My stellar week of NCSM/NCTM fun ended with my family flying to San Francisco for a weeklong holiday. We started out at the Embarcadero, and ended up in Ghirardelli Square. We were sitting on a bench, eating our hot fudge sundaes, when my husband, Sam, started talking about the sale on big bags of Squares® inside.

He said he’d worked out the math, and big bags came out to about three Squares® per dollar. He was thinking about picking up a bag to take back to his office. I thought about grabbing one for Stenhouse, and one for my school. Conversation moved on. Eventually we all fell quiet.

Several minutes later, I was people-watching when my first grader, Daphne, asked, “Is it possible to break ten into three equal pieces?”

I asked why she was asking. (I do this often.)

“This is a question I have a lot. Like, today, when I wanted to buy my new doll, Olivia, it was some amount of money for *three* of them, and I wondered how much it would be for *one* of them, because I only wanted one.”

I was a little slow on the uptake. Long conference week. I sat there, blinking, for a minute. And then I said, “Oh! You’re asking about the chocolate, aren’t you?”

“Yeah. Because Daddy said they’re three for a dollar. What if you only wanted to buy one of them? How much would that be?”

“I see. But you didn’t ask if you could break a dollar into three equal parts. You asked if you could break *ten* into three equal parts. Where’d the ten come from?”

“Well, you know how there are ten 10s in 100?”

“I do.”

“It’s basically the same thing. Like, 6 + 4 = 10, and 60 + 40 = 100.”

I asked where the 100 came from.

“The 100 is because there are 100 pennies in a dollar. So if I figure it out for 10, then I’ll be able to figure it out for 100, because it’s basically the same thing.”

This is where I stopped her for a second so we could high-five. I mean, holy use of mathematical structure, Batman.

Daphne went on, “What I really need are ten things. Oh, rocks! Perfect!”

Daphne worked with the rocks for a long time. She was thinking hard. I kept her sister quiet, which is the challenge in moments like this.

Daphne finally said, “I don’t think I can make three equal pieces with rocks, because I can’t break this last rock apart. It works out to 3 + 3 + 4 or 3 + 3 + 3 + 1. I need a piece of paper to show you.” She grabbed the envelope I had in my bag.

“See? It doesn’t work because I can’t break this rock! I can’t cut rocks into thirds.”

I asked, “What if they were crackers or cookies instead?”

“Then I could break up the last piece into three equal pieces. Then they’d each have three whole ones and one-third.”

“What do you mean, one-third?”

“Well, a third is one of three equal pieces.”

“What if you have three pieces, but they’re different sizes?”

“Then they’re not thirds. They’re just three chunks. I learned this from listening to you and Maya talk, by the way.”

Hmm. +1 for older sisters.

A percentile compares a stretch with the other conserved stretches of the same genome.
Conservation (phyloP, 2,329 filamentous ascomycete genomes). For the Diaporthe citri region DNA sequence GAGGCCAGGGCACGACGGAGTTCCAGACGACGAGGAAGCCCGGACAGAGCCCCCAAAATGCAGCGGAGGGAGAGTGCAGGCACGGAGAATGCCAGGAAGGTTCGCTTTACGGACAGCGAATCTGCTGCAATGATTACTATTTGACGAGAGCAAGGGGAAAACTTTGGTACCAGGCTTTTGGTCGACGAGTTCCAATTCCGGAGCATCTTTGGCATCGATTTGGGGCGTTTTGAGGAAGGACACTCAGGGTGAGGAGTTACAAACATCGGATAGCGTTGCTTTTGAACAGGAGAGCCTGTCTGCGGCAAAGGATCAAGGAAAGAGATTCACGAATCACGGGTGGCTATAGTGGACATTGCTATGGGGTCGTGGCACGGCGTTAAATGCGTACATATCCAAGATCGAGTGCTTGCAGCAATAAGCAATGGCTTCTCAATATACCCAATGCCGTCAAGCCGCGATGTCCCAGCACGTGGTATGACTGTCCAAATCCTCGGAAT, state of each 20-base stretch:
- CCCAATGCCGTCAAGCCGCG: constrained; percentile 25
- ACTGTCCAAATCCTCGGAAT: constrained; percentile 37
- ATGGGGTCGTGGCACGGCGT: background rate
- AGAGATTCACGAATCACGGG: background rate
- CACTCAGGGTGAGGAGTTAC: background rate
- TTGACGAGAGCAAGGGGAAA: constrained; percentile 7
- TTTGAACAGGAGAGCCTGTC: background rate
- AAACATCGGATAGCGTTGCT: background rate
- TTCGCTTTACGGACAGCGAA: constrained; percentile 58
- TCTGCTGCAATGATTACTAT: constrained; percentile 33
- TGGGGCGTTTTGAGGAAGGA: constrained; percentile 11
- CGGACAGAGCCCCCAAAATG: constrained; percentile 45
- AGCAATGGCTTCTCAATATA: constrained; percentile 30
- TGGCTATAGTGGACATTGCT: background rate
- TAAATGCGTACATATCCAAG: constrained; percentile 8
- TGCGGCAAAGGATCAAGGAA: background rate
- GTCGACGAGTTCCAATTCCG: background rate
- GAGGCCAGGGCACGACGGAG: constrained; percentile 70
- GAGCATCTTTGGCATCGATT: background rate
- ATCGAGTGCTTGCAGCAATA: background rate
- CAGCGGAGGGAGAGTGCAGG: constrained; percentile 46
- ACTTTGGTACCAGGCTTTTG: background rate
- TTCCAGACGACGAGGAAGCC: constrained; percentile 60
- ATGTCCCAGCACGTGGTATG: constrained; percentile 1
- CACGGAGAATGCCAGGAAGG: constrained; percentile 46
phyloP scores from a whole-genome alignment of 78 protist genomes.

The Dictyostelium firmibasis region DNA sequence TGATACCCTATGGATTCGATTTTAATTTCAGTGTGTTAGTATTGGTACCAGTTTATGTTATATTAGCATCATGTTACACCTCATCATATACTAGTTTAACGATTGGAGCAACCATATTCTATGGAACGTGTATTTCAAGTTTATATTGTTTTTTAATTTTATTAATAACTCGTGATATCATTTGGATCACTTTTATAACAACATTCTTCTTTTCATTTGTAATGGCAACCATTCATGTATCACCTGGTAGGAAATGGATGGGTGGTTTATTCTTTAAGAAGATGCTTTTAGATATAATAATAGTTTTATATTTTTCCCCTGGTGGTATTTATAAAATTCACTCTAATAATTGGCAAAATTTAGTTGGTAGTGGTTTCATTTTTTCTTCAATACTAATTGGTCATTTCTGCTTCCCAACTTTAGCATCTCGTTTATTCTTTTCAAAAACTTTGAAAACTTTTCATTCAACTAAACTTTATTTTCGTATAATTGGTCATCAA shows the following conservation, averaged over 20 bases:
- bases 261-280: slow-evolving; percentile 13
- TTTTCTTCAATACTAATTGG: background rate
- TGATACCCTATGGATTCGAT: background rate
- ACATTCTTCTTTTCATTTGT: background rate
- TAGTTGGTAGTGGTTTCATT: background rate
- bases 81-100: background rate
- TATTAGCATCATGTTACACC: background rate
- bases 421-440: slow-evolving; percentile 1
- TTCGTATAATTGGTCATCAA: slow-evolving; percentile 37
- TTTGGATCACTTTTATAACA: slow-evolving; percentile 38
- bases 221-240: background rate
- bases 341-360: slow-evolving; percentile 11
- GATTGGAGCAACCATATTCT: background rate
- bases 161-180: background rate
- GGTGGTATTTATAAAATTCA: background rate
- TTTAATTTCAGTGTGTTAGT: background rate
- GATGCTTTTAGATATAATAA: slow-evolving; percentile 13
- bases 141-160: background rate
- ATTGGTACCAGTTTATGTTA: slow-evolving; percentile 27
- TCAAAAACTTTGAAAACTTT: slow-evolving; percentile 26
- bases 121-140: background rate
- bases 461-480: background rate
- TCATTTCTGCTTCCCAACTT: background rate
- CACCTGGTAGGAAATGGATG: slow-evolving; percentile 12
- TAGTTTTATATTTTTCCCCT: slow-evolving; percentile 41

I asked, “So what do you think they do if they want to sell one piece of chocolate? How much should it be?”

She said, “With money, I should be able to to break it up. I can make change for the dollar. So I have 100 cents. So, 30 + 30 + 30 is 90, and that leaves 10 more…”

At this moment, she leapt up. “Wait! It’s the same thing again! It’s going to go on forever! With 100, it was 30 + 30 + 30 with 10 left. With 10, it’s 3 + 3 + 3 with 1 left. I can split up that 1 into three pieces, but there’s going to be a piece left. That one extra piece MAKES IT GO ON FOREVER! There’s always going to be an extra piece! Three, three, three!”

I happened to have a conference schwag calculator in my bag, and she got to see 100 ÷ 3.

“So how much should one piece of chocolate cost?”

“One-third of a dollar.”

“How much is that?”

“About 33 cents. If they charge 33¢, they get pretty close to a dollar.”

“How close?”

“Well, three chocolates would be 33 + 33 + 33, so 30 + 30 + 30 is 90, and 3 + 3 + 3 is 9, so that’s 99¢.”

I just spent a week thinking about the teaching and learning of mathematics with all kinds of amazing people. So much of the conversation is about how we can create the conditions so students do what Daphne did here:

- She noticed math in the world around her, and wondered about it.
- She posed an original (to her) mathematical question.
- She used structure to think about that question (in this case, the structure of place value).
- She used the strategy of solving a simpler problem.
- She looked for patterns and regularity.
- She stuck with her problem when it was hard for her.
- She used tools, representations, and models.
- She decontextualized and recontextualized the problem.
- She reasoned and justified.

I mean, she was all over the SMPs, right? And naturally, too. I wasn’t pushing any math at that moment, believe me. I was sitting there like a lump, very tired and very happy to be with my family. But I’ve done things at other times. Namely, I’ve made it clear to Daphne that math belongs to her. That her ideas are valuable. That I’m interested in them. That math involves asking questions. That she can figure things out for herself. That she owns the results of her investigations. That math is all around her. That she is a mathematician.

It’s paying off. Now, if only she can hold on to all of that.